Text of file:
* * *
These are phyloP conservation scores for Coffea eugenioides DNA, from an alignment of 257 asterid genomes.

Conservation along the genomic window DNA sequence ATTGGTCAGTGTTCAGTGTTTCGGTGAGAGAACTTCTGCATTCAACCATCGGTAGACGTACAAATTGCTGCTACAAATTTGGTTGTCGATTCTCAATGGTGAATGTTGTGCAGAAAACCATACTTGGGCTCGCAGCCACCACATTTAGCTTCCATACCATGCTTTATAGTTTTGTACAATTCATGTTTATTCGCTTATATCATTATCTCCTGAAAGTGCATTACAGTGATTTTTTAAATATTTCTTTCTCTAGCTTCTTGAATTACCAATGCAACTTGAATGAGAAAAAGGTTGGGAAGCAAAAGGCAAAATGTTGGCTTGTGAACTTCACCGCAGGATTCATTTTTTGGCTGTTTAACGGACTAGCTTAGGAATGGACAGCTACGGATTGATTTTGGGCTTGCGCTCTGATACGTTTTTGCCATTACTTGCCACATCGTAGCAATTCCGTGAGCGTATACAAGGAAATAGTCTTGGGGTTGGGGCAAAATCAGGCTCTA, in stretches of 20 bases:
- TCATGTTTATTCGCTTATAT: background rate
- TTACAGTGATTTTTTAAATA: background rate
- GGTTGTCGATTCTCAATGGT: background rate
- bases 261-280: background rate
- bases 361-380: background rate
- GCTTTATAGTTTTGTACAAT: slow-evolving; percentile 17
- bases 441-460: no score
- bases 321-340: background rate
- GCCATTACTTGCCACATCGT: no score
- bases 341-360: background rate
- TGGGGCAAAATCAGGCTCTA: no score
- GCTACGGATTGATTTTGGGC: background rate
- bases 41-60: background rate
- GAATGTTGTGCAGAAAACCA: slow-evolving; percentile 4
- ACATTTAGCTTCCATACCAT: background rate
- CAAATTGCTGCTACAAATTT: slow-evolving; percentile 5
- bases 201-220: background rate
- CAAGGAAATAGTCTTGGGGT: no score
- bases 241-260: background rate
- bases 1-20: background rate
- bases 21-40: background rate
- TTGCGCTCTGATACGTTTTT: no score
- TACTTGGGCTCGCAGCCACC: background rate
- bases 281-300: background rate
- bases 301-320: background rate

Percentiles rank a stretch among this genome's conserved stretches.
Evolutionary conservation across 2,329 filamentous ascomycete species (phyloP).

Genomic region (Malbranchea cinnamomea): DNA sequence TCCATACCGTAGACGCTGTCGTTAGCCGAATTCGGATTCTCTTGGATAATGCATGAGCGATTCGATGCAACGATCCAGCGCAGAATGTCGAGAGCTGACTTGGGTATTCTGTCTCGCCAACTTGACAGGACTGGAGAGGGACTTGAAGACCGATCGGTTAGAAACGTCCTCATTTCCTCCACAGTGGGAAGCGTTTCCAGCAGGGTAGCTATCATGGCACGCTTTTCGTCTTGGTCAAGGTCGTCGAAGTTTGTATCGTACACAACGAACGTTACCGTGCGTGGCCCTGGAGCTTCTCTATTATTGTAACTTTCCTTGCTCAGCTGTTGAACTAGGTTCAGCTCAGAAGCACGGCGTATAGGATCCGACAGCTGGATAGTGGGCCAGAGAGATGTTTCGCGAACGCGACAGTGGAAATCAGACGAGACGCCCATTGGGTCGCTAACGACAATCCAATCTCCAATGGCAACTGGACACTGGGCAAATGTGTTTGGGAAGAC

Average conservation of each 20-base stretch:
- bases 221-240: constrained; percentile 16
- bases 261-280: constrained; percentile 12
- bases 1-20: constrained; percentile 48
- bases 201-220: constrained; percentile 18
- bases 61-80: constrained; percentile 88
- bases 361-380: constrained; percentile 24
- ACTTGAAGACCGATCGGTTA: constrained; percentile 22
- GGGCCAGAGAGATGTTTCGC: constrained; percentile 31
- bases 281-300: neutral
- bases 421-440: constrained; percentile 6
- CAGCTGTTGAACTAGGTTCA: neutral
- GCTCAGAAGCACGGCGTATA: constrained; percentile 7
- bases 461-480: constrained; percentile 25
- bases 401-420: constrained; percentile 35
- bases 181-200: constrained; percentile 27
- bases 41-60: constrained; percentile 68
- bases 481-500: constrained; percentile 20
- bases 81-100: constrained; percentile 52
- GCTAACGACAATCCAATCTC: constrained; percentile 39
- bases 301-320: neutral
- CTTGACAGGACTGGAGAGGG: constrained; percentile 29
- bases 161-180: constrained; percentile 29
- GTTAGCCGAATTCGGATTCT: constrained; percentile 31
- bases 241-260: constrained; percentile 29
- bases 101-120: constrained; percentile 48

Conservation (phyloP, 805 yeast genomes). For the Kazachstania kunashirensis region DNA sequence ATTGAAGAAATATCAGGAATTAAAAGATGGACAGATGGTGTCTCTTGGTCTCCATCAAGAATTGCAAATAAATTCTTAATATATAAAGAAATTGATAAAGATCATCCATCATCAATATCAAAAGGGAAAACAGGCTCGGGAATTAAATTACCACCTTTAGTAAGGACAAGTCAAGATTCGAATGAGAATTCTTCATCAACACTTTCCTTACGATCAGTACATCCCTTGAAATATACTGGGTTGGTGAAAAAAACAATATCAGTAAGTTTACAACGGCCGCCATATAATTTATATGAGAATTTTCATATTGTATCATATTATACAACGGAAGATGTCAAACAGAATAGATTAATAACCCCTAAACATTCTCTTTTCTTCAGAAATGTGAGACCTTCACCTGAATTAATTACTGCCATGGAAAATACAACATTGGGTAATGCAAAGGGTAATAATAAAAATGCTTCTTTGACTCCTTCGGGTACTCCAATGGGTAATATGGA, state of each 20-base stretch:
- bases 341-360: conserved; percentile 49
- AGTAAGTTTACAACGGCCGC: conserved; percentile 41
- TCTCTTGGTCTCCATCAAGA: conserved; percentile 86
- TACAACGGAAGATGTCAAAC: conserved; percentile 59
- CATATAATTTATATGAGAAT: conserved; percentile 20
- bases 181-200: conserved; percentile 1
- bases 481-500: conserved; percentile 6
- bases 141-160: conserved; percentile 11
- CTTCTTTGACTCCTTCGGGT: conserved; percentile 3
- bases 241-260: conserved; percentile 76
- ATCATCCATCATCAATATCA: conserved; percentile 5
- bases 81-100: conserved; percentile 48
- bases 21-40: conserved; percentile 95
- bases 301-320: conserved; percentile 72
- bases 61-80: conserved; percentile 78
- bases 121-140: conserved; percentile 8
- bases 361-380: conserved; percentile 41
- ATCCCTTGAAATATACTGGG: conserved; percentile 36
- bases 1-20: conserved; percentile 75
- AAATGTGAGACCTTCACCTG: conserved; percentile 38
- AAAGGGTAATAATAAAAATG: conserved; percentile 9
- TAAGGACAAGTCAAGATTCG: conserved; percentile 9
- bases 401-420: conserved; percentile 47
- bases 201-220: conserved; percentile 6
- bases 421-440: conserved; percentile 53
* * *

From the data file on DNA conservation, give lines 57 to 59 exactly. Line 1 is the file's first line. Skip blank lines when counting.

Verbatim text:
Conservation (phyloP, 805 yeast genomes). For the Kazachstania kunashirensis region DNA sequence ATTGAAGAAATATCAGGAATTAAAAGATGGACAGATGGTGTCTCTTGGTCTCCATCAAGAATTGCAAATAAATTCTTAATATATAAAGAAATTGATAAAGATCATCCATCATCAATATCAAAAGGGAAAACAGGCTCGGGAATTAAATTACCACCTTTAGTAAGGACAAGTCAAGATTCGAATGAGAATTCTTCATCAACACTTTCCTTACGATCAGTACATCCCTTGAAATATACTGGGTTGGTGAAAAAAACAATATCAGTAAGTTTACAACGGCCGCCATATAATTTATATGAGAATTTTCATATTGTATCATATTATACAACGGAAGATGTCAAACAGAATAGATTAATAACCCCTAAACATTCTCTTTTCTTCAGAAATGTGAGACCTTCACCTGAATTAATTACTGCCATGGAAAATACAACATTGGGTAATGCAAAGGGTAATAATAAAAATGCTTCTTTGACTCCTTCGGGTACTCCAATGGGTAATATGGA, state of each 20-base stretch:
- bases 341-360: conserved; percentile 49
- AGTAAGTTTACAACGGCCGC: conserved; percentile 41